A rupture model for the great earthquake of 1897, northeast India

Gahalaut, V. K. ; Chanaer, R. (1992) A rupture model for the great earthquake of 1897, northeast India Tectonophysics, 204 (1-2). pp. 163-174. ISSN 0040-1951

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Related URL: http://dx.doi.org/10.1016/0040-1951(92)90277-D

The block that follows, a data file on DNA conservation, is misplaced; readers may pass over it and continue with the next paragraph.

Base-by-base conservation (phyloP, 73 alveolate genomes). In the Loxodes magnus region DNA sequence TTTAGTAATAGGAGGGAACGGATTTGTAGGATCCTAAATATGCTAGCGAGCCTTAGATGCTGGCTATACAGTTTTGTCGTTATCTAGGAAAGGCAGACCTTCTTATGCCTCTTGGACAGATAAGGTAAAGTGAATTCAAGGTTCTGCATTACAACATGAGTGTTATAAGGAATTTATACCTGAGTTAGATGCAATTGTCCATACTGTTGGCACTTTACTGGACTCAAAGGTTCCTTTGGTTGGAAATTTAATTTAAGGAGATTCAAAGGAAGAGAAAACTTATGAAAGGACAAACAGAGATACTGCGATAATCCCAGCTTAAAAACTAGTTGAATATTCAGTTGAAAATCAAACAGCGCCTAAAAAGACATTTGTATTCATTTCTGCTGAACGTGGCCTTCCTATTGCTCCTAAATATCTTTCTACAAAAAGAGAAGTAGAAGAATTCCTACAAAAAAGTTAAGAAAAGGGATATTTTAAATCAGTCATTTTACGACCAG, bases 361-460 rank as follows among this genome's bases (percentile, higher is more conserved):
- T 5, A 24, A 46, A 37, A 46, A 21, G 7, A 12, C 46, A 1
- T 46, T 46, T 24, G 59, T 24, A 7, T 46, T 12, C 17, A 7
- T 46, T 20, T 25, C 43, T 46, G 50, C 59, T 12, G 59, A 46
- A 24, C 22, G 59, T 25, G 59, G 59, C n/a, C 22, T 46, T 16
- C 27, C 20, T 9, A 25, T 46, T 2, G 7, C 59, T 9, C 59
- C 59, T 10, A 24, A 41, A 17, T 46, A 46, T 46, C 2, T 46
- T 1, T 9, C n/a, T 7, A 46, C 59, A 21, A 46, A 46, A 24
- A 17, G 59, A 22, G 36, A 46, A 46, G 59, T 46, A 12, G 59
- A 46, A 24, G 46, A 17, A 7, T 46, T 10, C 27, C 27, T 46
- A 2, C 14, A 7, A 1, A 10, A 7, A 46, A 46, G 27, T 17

We assume that the unusually deep, extensive and long-lasting floods of 1897 along the section of the Brahmaputra River north of the western Shillong plateau were due to local ground subsidence associated with the great earthquake which occurred on June, 12 of that year in the western part of northeast India. Numerical simulations of ground-level changes due to slip on a buried low-angle thrust fault, dipping due north, then show that the northern limit of the rupture zone of this earthquake should have been along the E-W-flowing Brahmaputra River, about 40 km north of the northern edge of the Shillong plateau and about 70 km south of the Himalayan mountain front. A similar interpretation of a ground tilt observation suggests that the western limit of the 1897 rupture zone was along the western margin of the Shillong plateau. The E-W and N-S dimensions of the rupture zone are estimated to be 170 km and 100 km respectively, so that it enclosed the western half of the Shillong plateau and areas north of it up to the Brahmaputra River. The rupture depth could not be estimated from the available data on ground-level changes, and was constrained at 15 km beneath the southern margin of the Shillong plateau, on other evidence. The above thrust fault should be of the nature of a detachment at midcrustal depth, which arose because the continental crust associated with the Indian Shield terrains of the Shillong plateau and Mikir Hills immediately to the east could not subduct under the continental crust of the Eurasian plate to the north and east. It is tentatively suggested that, although this detachment may extend under the Himalaya, it may not be the detachment on which the great earthquakes of 1905, 1934 and 1950 have occurred in the northwestern, central and eastern Himalaya, respectively. It is also suggested that a distinction should be made between the seismicity of the Himalaya and the seismicity of the Himalayan convergent plate margin (HCPM). An earthquake of the Himalayan seismic belt is also an earthquake of the HCPM, but the converse need not hold true. Since the inferred northern limit of the 1897 rupture zone is about 70 km south of the Himalayan mountain front, it is suggested that this earthquake belongs to the HCPM but not to the Himalayan seismic belt. Thus, conservatively, a seismic gap of about 700 km may exist along the Himalayan seismic belt between the eastern and western limits of the ruptures zones of the great 1934 and 1950 earthquakes respectively.

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